So it's a sunny day in #OrlandoRealEstate in terms of overall home values, renting properties and buying homes. Especially if you're buying new construction! Yes, we specialize in that!
If you have questions about buying or selling a home in Orlando or require property management solutions for your rental properties please CLICK HERE or call us at 866-642-2052.
Simplicity: A Real Estate Brokerage Company is a full service residential and property management company servicing the Greater Orlando Real Estate market.
Professionalism, Integrity: Simplicity
Remember your last car purchase? For most of us the response to that question is “Remember?! How can I forget?! Many times it seems like your playing poker against the house with the cards stacked against you! But what if you had to opportunity to bring into the negotiations your own auto-sales professional who knows what you want and what you can afford and protects your best interests? How much easier and less stressful would that be?! Having an advocate in your corner is a great feeling. More people might actually like to go car shopping if that was the case. Now unfortunately, as far as I know, this is not available in auto-sales but these buyer advocates are available in #RealEstate where, on average, the deals are more complicated and expensive. Yet some people still choose not to use them! Why you ask? Because for some buyers, they feel they can get a better deal if they don’t have an experienced representative protecting their interests. I know, right?
Now “ A fox in the hen house” may be too drastic an analogy but keep in mind the first word in listing agent; “listing”. That is what the agent represents as well as the seller behind the listing. Even in a transactional agent situation, where the agent has limited representation to both sides as it pertains to the transaction, the agent still has a primary familiarity with the seller that may cause some challenging relationship dynamics during the negotiations no matter how professional the agent or broker may be.
Here are some reasons why should have your own agent representing you when buying a home in #Orlando or anywhere for that matter.
- When you have your own agent representing you, it eliminates this potentially awkward dynamic of "who is the agent more familiar with?” or the assumption that they may be taking sides even when they are not.
- You have a licensed professional real estate agent and/or broker in your corner to educate, direct and advise you. Having your own experienced professional in your corner is priceless when you’re buying a home, townhome or condo.
- You have someone who understands your story. A great buyer’s agent doesn’t just show you homes. They first want to hear and understand your story.
- Why are you looking for a home?
- What is important to you and your family in terms of a home, location, community, timing, etc?
- What is your spending power? A great #RealEstateAgent will make sure you are pre-approved first and that you understand what your buying power is before you go look at potential homes. This may save you much frustration and aggravation in the future.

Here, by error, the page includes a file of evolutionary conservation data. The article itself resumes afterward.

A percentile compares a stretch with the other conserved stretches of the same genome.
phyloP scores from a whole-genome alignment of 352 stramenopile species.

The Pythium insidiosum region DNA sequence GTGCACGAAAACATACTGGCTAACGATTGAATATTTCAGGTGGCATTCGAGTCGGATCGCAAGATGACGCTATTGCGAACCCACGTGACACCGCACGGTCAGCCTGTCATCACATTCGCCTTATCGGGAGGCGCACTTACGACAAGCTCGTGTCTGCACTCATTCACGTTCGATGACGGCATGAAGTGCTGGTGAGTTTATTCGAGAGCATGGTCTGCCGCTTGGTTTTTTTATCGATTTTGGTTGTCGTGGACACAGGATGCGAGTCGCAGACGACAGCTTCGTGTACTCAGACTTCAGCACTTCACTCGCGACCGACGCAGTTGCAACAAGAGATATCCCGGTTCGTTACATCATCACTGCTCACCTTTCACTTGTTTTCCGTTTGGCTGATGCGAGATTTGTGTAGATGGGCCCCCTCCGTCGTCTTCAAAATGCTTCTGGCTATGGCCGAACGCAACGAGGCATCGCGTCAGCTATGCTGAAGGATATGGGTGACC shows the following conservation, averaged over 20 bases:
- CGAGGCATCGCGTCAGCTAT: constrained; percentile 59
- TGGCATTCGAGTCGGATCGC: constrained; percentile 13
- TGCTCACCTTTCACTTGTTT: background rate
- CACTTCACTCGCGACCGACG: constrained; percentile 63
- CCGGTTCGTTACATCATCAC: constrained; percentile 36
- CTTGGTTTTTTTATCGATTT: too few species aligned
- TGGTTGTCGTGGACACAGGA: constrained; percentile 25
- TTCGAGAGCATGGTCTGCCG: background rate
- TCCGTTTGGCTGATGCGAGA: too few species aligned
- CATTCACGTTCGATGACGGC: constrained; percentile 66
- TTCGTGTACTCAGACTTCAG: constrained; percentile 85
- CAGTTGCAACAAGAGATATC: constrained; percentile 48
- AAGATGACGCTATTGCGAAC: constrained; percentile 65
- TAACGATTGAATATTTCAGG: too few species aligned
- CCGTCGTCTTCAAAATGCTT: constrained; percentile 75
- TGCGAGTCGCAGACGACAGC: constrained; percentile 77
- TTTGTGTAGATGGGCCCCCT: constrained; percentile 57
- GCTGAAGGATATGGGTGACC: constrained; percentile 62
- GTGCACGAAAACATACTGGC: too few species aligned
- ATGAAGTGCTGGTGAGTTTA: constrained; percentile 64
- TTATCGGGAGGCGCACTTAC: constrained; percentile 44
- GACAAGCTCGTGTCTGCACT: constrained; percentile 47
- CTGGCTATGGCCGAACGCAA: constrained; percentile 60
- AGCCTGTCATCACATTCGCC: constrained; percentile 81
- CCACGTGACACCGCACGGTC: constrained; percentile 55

- #Purchasing a home can become a very emotional decision and that may put a chink in your negotiating armor. A great real estate agent, in other words a Realtor, will make sure you’re focused and your feet are firmly planted on the ground in terms of making sure you stick to your financial plan while still finding the home that is best for you.
- When dealing with Real Estate contracts and jargon, you should always have a polished and effective communicator and negotiator. You need someone who is organized and understands the state and local requirements, regulations and paperwork. For this reason alone, having a Realtor represent you as the buyer and your interests seems like a no-brainer to me.
Baldwin Park feel without the Baldwin Park Price tag!
Looking for a beautiful Lake Baldwin area residential community? Look no further. Baldwin Cove is offering beautiful, new construction Bungalow and Estate style homes starting at $236,00! Yes, I said $236,000!!! Enjoy luxurious master suites, 10' high 1st floor ceilings, granite countertops and spacious kitchens. Just minutes from downtown Baldwin Park and located in the much desired Winter Park school zone, this community has it all. If you're looking for that Baldwin Park feel but not the price, this community has what you're looking for. What's the catch, there's only 42 total lots and they won't last long! Contact us for details! Pictures coming soon!
SunRail Still Has A Lot of Bugs; Here's the Flyswatter!
OK, I'm pro-SunRail (there, I said it). I think it will keep more cars off the road and it also moves us one step closer to new jobs and new growth and opportunities, especially in the Orlando Real Estate market, but I'm a little biased. :) There are some annoyances with the system but that should be expected. How quickly SunRail corrects these issues will ultimately determine public opinion and public use. Until then, the Bungalower offers some workarounds to make your SunRail use (and eventually mine) more enjoyable.
Click Here for workaround: SunRail Workaround
ORLANDO HOME SALES NUMBERS STRONG FOR APRIL
The Orlando Regional Realtors Association (ORRA) has released the April performance numbers for Central Florida and the numbers are promising.
Total inventory of homes for sale increased slightly from March totaling out at 10,647. 4,401 new properties hit the Orlando area real estate market for April.
The average mortgage rate dropped from 4.43% in March to 4.39% in April. The median and average sold home prices stayed about that same at $163,000 and $204,000 respectively.
The average days on market also remained steady at 77 days.
The most impressive number for me was the days to close average which was 46 days. This is the average time it takes a property to close once it goes under contract. Why do I feel this is so important? Because it is an indicator of a shifting market from a pre-foreclosure market (aka: short sales) to a more conventional market. Cash buyers are still major players in the market but even cash deals are subject to long delays when dealing with short sales. This shortened time frame, almost 20 days shorter than the same time last year and the lowest in the last three years, shows signs of a recovering market in my opinion. This with the addition to the increasing inventory of new homes for sale in the Orlando market also shows me that sellers are finding the market more palatable in terms of what fair market value is for their homes.